Tweed Valley Osprey Project Officer Diane Bennett brings us the latest news from the nests...

The main nest chicks were six weeks old this week and so it was time for them to be fitted with their leg rings and the GPS trackers.

Of all the ospreys in the Tweed Valley Osprey Project area, it is the main nest chicks that tug at the heart strings the most due to the the live camera link.

These youngsters have been watched and their fortunes followed since they first broke out of their eggs and their life stories link back further as we have followed the relationship between the two parent birds, Mrs O and SS, since they first got together last year.

They have proved to be fine parents and SS their proud dad is now 19 years old. These two youngsters make his total number of chicks raised to adulthood to date as 29.

This is his first brood of chicks with first-time mum Mrs O. In 2015 one of his chicks FX9 was fitted with a tracker but the bird vanished after only a week from fledging and the device never transmitted any further signal.

So these two special chicks this year will be the first of his extensive osprey offspring that we will be able to track.

Forest Holidays have very kindly sponsored the tracking of these two chicks and have paid for the data subscription for the next three years, which will mean that we can follow their migration journeys and their lives up to the point where they settle and begin to breed as adult birds.

Two representatives from Forest Holidays (Pauline Lynch and Margaret Turner) were invited to watch the juveniles being fitted with their rings and trackers. Eve Schulte climbed the nest tree and lowered the chicks to the ground to Tony Lightley, who fitted the blue coloured Darvic rings with digits LL6 for the female chick and LL7 for the male. Then Dave Anderson fitted the GPS trackers.

This team from Forest Enterprise carried out the procedures under special licence from SNH and BTO as part of the ongoing monitoring of the ospreys for Tweed Valley Osprey Project.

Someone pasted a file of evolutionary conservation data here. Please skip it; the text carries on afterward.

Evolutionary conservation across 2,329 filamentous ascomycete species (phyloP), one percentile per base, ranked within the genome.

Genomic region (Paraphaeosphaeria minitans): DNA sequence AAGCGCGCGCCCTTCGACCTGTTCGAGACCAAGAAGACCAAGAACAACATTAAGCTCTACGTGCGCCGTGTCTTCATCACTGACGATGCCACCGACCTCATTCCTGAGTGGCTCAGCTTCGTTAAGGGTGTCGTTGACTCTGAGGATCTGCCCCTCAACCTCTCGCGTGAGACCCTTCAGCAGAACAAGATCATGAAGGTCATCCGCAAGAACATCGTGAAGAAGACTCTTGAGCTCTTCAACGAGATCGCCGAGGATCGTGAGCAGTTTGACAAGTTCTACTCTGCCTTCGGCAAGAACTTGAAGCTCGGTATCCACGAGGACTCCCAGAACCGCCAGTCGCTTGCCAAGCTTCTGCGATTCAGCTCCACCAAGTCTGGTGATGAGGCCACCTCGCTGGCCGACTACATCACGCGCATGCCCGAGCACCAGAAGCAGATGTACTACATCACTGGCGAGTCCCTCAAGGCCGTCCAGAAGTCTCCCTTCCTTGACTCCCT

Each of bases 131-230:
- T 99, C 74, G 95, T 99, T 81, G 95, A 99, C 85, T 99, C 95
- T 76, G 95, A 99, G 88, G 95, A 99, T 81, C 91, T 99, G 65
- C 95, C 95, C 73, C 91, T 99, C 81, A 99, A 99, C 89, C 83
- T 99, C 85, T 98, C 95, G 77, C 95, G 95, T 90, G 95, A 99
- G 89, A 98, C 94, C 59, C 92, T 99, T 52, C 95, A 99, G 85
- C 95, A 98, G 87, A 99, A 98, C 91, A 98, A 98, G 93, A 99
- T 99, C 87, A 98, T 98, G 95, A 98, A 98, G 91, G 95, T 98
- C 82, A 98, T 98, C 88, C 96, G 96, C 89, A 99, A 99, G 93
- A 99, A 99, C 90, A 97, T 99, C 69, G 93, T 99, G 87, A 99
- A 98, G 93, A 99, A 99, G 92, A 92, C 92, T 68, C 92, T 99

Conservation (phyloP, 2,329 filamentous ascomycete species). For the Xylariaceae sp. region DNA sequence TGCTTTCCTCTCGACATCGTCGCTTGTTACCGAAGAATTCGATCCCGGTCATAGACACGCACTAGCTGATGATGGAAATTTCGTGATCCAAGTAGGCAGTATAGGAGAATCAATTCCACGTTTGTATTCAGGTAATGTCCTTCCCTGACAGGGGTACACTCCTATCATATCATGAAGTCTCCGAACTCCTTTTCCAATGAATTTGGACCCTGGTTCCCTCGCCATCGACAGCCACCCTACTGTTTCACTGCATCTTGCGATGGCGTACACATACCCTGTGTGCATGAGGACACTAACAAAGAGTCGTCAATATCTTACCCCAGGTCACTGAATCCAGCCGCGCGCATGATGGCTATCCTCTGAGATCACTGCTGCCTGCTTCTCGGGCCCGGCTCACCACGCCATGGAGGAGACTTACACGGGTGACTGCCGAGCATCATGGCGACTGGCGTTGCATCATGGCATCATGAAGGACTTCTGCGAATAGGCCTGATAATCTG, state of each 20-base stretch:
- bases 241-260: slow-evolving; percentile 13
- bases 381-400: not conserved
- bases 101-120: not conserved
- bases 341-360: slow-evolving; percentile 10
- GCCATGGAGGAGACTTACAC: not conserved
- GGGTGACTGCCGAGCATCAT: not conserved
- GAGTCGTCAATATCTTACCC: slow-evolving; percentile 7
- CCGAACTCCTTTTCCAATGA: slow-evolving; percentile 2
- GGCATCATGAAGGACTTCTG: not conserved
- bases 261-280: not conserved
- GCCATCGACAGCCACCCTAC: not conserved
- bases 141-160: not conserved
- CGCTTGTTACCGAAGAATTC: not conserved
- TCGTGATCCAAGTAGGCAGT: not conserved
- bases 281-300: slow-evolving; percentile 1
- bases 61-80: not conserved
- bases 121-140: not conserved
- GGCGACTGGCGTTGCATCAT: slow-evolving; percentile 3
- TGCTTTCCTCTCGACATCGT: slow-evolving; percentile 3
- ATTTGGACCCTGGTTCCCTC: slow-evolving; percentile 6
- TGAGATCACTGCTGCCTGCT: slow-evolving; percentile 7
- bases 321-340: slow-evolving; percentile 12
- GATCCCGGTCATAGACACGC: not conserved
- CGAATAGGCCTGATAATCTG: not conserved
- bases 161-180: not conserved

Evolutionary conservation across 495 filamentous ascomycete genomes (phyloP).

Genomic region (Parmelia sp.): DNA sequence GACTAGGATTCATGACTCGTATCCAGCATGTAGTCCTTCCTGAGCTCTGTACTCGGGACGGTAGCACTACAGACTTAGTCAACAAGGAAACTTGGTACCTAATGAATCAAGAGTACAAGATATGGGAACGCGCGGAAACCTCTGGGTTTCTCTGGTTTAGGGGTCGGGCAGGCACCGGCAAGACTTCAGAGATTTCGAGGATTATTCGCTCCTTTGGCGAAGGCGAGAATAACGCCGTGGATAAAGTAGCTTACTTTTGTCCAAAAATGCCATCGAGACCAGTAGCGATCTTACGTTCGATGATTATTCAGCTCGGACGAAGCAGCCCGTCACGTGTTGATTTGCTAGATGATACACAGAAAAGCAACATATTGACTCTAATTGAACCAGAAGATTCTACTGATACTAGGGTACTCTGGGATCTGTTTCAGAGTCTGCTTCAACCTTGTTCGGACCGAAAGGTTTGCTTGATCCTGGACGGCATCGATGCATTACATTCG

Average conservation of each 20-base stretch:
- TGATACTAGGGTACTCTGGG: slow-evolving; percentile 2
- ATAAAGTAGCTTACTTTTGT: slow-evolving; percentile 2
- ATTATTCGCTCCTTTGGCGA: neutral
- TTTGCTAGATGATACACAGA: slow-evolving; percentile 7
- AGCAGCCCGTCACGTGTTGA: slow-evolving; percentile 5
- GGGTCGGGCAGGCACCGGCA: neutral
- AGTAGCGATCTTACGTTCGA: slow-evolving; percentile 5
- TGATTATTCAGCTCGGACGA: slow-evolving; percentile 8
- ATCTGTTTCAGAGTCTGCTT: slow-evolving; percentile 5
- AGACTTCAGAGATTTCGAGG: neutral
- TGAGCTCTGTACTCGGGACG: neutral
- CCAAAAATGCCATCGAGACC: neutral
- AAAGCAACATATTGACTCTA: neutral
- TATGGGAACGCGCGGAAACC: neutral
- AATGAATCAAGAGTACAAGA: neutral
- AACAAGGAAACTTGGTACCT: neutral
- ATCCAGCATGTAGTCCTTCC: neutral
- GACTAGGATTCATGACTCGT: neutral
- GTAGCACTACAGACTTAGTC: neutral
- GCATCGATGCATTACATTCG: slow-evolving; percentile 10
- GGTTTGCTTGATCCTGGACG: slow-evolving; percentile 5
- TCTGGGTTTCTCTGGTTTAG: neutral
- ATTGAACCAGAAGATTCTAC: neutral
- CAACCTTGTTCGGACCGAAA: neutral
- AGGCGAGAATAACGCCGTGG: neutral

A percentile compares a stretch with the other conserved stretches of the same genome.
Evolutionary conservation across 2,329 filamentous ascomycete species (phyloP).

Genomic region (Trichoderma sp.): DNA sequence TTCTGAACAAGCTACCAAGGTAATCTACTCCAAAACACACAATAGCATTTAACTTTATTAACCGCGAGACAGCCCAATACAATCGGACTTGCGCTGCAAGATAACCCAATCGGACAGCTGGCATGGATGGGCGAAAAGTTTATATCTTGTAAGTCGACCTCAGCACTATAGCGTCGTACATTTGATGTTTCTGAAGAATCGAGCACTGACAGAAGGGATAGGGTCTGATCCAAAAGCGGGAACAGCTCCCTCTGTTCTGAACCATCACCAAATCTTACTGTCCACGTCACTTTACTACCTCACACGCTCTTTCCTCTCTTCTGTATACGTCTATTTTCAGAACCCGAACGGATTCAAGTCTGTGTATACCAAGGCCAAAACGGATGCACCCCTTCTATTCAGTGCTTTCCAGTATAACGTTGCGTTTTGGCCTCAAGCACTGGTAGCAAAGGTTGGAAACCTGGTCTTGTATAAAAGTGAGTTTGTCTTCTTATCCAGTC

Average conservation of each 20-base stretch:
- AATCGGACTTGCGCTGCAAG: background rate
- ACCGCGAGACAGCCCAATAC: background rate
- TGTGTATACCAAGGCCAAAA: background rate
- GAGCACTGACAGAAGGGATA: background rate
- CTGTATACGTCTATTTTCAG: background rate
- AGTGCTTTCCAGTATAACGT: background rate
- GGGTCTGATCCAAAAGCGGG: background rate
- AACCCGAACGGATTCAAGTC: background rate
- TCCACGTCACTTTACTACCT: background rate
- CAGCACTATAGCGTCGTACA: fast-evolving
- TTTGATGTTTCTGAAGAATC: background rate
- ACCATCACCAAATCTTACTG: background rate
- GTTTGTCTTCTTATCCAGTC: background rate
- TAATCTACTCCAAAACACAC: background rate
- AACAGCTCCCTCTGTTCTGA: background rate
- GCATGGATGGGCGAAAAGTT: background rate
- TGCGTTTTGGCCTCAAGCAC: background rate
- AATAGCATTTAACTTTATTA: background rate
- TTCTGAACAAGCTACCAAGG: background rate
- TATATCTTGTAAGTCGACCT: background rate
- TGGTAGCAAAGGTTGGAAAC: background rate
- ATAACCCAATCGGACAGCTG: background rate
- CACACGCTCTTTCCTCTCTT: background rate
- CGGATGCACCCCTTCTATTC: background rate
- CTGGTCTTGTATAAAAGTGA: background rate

Forest Holidays invited members of the public to name the two chicks via an online vote and the names selected are Tweedledum for the male and Tweedledee for the female, the names reflect their origins in the Tweed Valley.

The names also bring to mind the curious little characters from Lewis Carroll’s book, ‘Through the Looking Glass’ but in fact were first penned in a poem by John Byrom highlighting the petty squabbles between musicians.

We have witnessed some squabbles in the nest between the two siblings and now, as soon-to-be adults, we hope this pair make a smooth transition to adulthood and await their first tentative flights soon.

A further young osprey from Tweed Valley Osprey Project area has also been fitted with a tracking device. This single chick in the nest identified by leg ring LK8 has been reared by parents who had three eggs in total but two didn’t hatch.

The unhatched eggs are most likely down to the very hot summer leading to dehydration. This is the first osprey from this nest site to be fitted with a tracker and it will be interesting to follow his progress and compare his life story to the main nest chicks from the same year as him.

Across the district some young orphaned tawny owls have been released recently into vacant owl territories.

The owls were rehabilitated by the SSPCA, Fishcross Centre and Forest Enterprise staff Tony Lightley and Eve Schulte who monitor the owls in the forests.

They were able to select sites for their safe release into the wild where previously occupied owl nest boxes had become vacant.

It was amazing to see these young birds make their first flights to freedom and into the wild.

We hope that they manage to grow strong and establish themselves into their new territories and maybe take up residence to breed in the boxes next year.